Barrett Lyon

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Barrett Lyon
Born (1978-03-18) 18 March 1978 (age 43)
Known forOpte Project
Scientific career
FieldsComputer science
InstitutionsProlexic Technologies
Opte Project

Barrett Gibson Lyon (born March 18, 1978) is an American Internet entrepreneur, pilot, and artist.[1]

Early life and education[edit]

The son of a lawyer, Lyon was raised in Auburn, California.[2] Although he initially struggled in school due to dyslexia, in middle school he became fascinated with computers. He soon found that the methods he used to overcome dyslexia allowed him to quickly gain an expert knowledge of computers.[3] While in high school, he set up Linux servers to host webpages for friends and also managed his school's computer network.[4] In 1995, while investigating a possible vulnerability in Network Solutions he accidentally caused AOL's website to go down for three days.[5] After high school, Lyon enrolled at California State University, Sacramento and studied philosophy and photography. Now that he is 42 he has a daughter named Isabella Lyon and a wife named Simone Lyon.[6]

Opte Project[edit]

Lyon is the creator of the Opte Project, which is an Internet mapping project that seeks to make an accurate representation of the extent of the Internet using visual graphics. The project was started in October 2003 in an effort to provide a useful Internet map with open source code. The project has gathered support worldwide and is part of the catalogs of the Boston Museum of Science[7] and The Museum of Modern Art.[8]


While working part-time in college for a small network security company, Lyon worked on defending websites against Denial of Service attacks.[9] He soon decided to start Prolexic Technologies to specifically focus on defending websites against such attacks.[10] His initial customers were online casinos which were facing extortionist threats from operators of Denial of Service attacks. After helping bring a Russian hacker to justice, Lyon's publicity allowed him to gain many new clients from outside of the gambling industry.[11] He soon began giving talks about botnets and DoS attacks at industry meetings.[12] Lyon eventually left Prolexic to start BitGravity.[13] Prolexic was later sold to Akamai Technologies, a Content Delivery Network based in the Boston for $370 million.[14]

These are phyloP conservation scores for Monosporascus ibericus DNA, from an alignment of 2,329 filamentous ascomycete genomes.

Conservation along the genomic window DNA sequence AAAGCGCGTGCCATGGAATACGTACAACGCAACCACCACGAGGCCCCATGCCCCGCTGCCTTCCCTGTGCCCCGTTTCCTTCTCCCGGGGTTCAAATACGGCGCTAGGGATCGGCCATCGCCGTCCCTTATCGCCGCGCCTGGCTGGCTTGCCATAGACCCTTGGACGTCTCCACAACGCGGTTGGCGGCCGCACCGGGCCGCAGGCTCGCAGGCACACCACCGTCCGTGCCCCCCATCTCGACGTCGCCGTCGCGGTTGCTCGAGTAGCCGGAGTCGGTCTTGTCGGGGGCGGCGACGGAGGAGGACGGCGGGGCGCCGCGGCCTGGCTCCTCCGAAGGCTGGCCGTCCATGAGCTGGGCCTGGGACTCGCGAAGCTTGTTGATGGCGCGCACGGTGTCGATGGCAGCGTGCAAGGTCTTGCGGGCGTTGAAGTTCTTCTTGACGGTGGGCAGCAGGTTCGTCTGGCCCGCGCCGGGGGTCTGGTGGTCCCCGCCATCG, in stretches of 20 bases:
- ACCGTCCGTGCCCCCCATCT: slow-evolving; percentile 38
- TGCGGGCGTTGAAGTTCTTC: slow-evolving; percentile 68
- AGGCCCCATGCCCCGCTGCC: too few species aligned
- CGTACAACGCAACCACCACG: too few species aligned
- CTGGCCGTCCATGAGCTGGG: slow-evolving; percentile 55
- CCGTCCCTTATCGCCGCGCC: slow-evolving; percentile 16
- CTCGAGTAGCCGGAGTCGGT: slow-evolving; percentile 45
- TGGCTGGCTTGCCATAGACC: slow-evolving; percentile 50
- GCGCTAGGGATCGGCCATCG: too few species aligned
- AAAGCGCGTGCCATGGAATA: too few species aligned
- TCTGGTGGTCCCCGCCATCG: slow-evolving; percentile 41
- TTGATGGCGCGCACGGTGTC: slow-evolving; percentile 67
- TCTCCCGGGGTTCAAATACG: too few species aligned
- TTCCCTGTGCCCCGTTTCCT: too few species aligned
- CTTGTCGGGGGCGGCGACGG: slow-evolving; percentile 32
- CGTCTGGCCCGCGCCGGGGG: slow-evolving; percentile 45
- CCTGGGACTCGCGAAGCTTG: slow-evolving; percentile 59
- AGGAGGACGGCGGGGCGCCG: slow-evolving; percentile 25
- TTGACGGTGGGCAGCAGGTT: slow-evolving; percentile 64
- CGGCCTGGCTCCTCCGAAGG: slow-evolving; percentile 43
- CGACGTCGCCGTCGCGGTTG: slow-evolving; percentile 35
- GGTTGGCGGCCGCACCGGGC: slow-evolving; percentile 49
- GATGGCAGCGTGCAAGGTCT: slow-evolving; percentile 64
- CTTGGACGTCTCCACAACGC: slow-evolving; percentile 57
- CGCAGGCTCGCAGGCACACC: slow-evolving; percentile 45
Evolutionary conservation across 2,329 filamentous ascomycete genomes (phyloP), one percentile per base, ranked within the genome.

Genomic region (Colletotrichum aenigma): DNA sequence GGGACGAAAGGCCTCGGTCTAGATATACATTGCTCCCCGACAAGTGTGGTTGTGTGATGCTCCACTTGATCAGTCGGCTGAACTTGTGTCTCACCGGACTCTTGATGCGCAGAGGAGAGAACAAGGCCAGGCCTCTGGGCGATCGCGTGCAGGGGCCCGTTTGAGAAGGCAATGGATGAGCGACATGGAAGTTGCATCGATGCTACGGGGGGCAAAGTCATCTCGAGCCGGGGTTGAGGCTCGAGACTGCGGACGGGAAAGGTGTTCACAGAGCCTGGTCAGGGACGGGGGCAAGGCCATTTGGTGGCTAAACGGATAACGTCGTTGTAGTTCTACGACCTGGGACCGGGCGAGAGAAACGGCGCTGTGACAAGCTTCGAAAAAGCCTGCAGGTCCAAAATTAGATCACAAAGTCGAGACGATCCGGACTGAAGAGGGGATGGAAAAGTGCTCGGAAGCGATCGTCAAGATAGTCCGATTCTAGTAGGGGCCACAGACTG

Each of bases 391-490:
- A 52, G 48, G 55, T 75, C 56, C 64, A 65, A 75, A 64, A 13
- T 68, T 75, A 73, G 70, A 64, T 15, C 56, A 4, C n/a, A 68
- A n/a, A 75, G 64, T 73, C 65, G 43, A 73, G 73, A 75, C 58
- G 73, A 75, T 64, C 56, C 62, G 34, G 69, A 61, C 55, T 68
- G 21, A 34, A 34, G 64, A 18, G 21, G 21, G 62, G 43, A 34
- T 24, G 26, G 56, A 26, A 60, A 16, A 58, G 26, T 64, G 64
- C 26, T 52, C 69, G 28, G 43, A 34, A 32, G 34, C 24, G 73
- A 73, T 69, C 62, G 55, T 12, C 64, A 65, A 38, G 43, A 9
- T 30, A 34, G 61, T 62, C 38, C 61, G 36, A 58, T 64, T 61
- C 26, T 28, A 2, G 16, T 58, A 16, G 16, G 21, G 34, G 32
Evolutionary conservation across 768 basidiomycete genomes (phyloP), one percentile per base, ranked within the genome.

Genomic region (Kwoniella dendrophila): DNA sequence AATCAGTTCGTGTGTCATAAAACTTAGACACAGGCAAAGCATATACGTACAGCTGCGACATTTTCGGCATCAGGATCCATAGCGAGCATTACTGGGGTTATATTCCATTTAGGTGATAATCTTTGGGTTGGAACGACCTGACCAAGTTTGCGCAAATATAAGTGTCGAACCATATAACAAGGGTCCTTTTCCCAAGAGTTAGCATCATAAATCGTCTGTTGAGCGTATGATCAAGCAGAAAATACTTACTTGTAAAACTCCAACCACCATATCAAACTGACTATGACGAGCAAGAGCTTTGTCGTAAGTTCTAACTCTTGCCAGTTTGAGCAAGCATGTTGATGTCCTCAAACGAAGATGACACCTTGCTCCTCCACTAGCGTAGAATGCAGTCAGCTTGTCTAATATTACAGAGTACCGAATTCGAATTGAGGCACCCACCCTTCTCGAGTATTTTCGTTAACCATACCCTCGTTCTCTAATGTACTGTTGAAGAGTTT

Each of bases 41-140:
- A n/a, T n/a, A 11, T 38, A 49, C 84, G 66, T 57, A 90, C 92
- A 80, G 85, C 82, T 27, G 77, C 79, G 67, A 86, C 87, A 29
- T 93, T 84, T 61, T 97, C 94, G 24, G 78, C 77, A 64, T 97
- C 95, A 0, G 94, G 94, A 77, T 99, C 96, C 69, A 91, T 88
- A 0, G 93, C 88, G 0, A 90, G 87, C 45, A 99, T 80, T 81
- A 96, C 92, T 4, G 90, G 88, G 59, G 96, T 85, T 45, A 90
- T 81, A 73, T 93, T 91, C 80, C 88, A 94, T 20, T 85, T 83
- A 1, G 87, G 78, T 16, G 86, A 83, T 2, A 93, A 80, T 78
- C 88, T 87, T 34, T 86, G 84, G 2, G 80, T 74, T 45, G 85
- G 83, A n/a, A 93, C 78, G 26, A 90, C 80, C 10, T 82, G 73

DoS investigation[edit]

Lyon has been called a hero[15] for his work tracking Russian denial of service attack extortion groups. His work has been featured around the globe[16] and is featured in the cyber thriller Fatal System Error.[17] He provided details and helped coordinate with multinational law enforcement groups which resulted in the capture of Ivan Maksakov, Alexander Petrov, and Denis Stepanov.[18] The three men were at the heart of an extortion ring which was extorting money from banks, Internet casinos, and other web based businesses. Reported damages caused by Maksakov, Petrov, and Stenanov range in the tens of millions of dollars. On October 8, 2007, Maksakov, Petrov, Stenanov were found guilty and sentenced to eight years in prison in the Russian Federation with a 100,000 ruble penalty.[19]

Business interests[edit]

After leaving Prolexic, Lyon co-founded of BitGravity, a content delivery network and served as its chief technology officer. BitGravity focuses on providing content delivery for rich media sources.[20] While at BitGravity, to lessen billing confusion regarding the definition of a GigaByte, Lyon defined an accepted billing amount, coined as the BarretByte.[21] Lyon left BitGravity in June 2009. BitGravity was acquired in January 2011 by Tata Communications.[22]

In 2009 with funding from Jay Adelson and Kevin Rose, he founded XDN. XDN's first products provide businesses with greater control over existing Content Delivery Networks by allowing them to use CDN's based on factors like price and service.[23] In November 2012, XDN was acquired by Fortinet.[24]